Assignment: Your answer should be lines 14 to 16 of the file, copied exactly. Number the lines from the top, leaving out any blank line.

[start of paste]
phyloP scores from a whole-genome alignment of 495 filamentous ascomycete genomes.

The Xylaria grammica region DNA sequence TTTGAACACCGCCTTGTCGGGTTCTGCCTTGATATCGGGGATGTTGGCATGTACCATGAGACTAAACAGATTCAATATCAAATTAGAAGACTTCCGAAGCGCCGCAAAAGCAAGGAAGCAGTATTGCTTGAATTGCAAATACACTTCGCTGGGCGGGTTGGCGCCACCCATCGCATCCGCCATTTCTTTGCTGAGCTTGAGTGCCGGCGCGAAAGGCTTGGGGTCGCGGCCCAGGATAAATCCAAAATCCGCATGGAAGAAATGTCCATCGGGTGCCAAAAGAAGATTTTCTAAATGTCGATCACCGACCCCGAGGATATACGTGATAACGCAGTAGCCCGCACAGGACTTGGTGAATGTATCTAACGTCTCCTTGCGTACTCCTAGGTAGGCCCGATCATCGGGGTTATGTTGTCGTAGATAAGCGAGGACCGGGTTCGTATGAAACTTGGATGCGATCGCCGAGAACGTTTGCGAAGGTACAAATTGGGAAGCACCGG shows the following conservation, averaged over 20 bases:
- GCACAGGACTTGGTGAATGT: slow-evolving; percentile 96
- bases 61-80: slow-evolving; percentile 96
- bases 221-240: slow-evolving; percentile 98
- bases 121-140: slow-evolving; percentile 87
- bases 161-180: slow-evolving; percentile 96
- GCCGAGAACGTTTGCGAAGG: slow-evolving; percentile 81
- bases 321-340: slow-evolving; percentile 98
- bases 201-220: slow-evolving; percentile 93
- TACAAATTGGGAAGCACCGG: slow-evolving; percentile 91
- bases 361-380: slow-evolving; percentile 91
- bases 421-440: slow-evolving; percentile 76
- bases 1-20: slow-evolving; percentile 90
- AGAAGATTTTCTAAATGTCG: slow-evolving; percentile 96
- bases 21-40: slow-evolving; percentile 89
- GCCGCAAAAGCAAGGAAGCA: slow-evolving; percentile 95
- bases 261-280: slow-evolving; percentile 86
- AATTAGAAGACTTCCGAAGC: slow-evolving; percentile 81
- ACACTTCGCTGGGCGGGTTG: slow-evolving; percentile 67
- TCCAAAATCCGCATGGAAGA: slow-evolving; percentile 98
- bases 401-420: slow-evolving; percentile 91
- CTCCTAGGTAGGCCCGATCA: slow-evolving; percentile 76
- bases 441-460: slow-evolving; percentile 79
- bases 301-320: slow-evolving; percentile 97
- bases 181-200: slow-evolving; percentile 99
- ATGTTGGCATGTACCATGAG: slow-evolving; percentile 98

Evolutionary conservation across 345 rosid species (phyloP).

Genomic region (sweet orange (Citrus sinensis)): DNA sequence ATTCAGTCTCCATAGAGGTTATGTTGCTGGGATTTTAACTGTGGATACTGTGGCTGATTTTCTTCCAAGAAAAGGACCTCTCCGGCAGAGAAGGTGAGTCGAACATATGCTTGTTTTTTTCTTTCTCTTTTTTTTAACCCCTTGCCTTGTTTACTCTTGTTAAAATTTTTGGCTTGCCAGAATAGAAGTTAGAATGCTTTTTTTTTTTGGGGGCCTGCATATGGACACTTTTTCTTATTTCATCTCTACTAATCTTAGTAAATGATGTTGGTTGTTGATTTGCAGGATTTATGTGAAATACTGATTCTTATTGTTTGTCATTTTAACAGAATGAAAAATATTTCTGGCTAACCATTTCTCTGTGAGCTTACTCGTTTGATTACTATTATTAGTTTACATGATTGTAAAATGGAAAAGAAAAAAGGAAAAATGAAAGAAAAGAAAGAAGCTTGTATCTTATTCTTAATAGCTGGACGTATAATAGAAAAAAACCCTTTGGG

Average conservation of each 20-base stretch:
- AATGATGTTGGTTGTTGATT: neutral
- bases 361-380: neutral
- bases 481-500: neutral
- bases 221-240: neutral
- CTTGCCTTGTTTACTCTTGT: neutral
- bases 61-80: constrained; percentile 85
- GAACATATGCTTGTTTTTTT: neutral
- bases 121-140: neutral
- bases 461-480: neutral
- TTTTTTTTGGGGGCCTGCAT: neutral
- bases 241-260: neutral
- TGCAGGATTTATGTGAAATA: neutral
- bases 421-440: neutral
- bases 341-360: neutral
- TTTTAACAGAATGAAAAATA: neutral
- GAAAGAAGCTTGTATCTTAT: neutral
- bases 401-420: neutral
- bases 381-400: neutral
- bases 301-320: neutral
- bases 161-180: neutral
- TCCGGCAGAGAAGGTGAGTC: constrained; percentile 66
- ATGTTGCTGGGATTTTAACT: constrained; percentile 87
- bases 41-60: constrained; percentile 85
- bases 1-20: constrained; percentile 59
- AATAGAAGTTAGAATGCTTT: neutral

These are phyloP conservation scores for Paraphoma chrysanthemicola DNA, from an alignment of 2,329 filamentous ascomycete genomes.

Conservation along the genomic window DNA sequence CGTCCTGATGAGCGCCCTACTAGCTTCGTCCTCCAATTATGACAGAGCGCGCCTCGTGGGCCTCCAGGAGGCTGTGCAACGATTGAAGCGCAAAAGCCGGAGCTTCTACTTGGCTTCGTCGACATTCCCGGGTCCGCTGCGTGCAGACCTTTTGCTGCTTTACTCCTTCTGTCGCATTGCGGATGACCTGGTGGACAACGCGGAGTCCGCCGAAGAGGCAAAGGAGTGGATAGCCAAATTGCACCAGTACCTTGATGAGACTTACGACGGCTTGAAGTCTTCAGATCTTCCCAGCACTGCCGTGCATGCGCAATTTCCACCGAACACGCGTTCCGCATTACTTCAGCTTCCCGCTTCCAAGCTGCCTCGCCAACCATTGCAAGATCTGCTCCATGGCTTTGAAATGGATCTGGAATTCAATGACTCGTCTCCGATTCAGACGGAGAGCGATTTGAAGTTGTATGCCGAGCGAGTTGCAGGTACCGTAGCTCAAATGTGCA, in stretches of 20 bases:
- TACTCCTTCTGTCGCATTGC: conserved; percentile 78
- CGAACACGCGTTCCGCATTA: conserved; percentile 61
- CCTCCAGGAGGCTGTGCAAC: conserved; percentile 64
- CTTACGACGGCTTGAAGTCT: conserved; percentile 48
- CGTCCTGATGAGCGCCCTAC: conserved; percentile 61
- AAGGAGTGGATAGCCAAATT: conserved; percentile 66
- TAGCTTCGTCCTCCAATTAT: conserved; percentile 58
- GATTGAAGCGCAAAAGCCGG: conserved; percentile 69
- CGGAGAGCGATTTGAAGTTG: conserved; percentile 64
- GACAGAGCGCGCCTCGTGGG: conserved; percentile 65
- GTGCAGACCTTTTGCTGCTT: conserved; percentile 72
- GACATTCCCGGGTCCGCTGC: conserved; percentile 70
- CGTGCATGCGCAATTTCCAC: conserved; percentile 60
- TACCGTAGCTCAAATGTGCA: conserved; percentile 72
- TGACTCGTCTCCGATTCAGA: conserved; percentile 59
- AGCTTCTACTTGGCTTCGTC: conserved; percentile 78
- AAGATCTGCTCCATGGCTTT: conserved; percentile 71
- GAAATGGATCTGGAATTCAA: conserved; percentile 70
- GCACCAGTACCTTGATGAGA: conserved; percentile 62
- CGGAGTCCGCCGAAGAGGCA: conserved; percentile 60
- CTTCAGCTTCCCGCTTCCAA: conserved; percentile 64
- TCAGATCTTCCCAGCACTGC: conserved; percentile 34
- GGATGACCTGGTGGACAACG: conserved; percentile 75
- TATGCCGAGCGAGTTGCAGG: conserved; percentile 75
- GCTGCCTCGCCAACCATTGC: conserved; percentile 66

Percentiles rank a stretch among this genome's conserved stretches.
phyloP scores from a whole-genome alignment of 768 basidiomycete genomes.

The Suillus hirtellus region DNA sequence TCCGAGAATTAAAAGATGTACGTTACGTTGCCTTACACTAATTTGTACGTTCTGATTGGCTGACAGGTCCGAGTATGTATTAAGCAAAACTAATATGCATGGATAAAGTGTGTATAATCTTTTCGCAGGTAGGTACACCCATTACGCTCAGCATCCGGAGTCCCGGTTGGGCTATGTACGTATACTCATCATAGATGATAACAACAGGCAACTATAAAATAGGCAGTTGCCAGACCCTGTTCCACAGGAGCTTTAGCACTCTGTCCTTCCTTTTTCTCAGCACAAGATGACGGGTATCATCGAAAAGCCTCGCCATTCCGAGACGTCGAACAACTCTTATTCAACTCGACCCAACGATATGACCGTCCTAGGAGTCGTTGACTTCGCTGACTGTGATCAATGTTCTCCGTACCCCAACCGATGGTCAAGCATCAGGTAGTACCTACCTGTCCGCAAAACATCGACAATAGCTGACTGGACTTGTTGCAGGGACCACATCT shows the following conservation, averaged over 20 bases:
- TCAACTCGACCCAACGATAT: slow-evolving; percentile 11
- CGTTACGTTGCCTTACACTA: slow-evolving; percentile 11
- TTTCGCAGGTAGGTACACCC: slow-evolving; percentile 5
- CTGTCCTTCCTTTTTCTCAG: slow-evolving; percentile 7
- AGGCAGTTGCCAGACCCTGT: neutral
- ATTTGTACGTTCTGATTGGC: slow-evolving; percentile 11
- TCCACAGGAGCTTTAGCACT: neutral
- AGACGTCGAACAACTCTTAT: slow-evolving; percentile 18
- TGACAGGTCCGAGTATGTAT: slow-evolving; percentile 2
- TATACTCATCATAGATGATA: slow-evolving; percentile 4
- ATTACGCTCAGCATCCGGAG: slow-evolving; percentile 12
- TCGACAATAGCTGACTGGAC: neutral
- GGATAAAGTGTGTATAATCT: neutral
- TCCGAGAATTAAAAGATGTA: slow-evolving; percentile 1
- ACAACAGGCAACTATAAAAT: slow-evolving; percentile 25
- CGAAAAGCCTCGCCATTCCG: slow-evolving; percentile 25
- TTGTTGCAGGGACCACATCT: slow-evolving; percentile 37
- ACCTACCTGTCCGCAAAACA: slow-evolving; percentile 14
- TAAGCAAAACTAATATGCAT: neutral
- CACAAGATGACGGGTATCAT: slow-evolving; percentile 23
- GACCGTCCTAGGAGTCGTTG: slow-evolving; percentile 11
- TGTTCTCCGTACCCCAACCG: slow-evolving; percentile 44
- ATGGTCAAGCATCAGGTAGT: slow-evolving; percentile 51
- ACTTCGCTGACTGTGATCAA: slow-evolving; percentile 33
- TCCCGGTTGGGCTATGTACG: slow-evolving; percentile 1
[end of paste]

- bases 1-20: slow-evolving; percentile 90
- AGAAGATTTTCTAAATGTCG: slow-evolving; percentile 96
- bases 21-40: slow-evolving; percentile 89